I know not everyone who meets a narcissist has low self-esteem, but for me, I definitely did. I had poor boundaries and was not assertive. I wore my target right on my head!
When the narcopath was raging and abusing me, I was so terrified and intimidated, I just obeyed him and was afraid to speak up. A few times, I very timidly tried to speak my mind and he started getting even scarier. Once we were in the car and he started raging and driving recklessly–weaving and going crazy and 100 miles an hour on a major highway outside of Chicago–while I prayed for my life. One of those times, he physically assaulted me. That was his way of keeping me in line–with rages and fear. I never fought back, because I feared he would go crazier and finally kill me.
After I kicked him out of my life, I finally felt all the anger that I had been suppressing, and I started telling people just how bad his behavior was. In response, his enablers labeled me the angry one and he was able to play victim despite the terror that he put me through. Of course I was angry!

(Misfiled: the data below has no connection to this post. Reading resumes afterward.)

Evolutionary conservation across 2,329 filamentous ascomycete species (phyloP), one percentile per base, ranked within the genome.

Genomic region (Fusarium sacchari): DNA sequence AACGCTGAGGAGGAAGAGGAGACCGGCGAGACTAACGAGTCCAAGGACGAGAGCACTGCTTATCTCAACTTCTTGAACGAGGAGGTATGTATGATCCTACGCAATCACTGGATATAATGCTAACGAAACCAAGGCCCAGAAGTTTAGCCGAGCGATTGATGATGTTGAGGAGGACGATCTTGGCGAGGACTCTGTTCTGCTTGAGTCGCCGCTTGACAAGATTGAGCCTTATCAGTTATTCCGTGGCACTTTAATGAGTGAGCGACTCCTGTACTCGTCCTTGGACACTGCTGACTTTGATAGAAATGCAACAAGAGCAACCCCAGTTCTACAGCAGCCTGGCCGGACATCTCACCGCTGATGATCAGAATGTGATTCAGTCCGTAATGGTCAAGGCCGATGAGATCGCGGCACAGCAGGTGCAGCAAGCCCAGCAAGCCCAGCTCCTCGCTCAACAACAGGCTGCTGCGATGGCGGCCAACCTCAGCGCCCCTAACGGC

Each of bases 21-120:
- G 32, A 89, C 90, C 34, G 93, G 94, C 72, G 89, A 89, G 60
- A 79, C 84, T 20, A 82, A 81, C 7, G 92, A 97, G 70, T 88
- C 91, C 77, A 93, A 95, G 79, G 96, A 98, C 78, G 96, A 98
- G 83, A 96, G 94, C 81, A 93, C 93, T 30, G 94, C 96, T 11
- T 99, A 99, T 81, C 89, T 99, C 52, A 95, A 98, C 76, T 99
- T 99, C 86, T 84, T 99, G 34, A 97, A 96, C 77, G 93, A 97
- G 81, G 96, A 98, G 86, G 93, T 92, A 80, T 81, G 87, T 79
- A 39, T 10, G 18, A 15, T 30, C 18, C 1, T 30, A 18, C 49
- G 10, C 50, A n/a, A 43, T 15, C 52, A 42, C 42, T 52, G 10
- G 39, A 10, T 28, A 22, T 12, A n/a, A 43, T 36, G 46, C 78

A few years ago, I read that this kind of reaction–taking a lot of abuse then finally letting it all out–is not uncommon for people with low self-esteem who let the attacks build up, instead of taking steps to say “No!” and leave earlier. It’s been a few years since I read this book, but I got to thinking about the topic of anger today and wanted to recommend this helpful book with other people who might have reacted the way I did. A therapist recommended it to me several years ago, and I could relate to so much of it. There is a matching workbook as well. I think I’m going to start re-reading them tonight.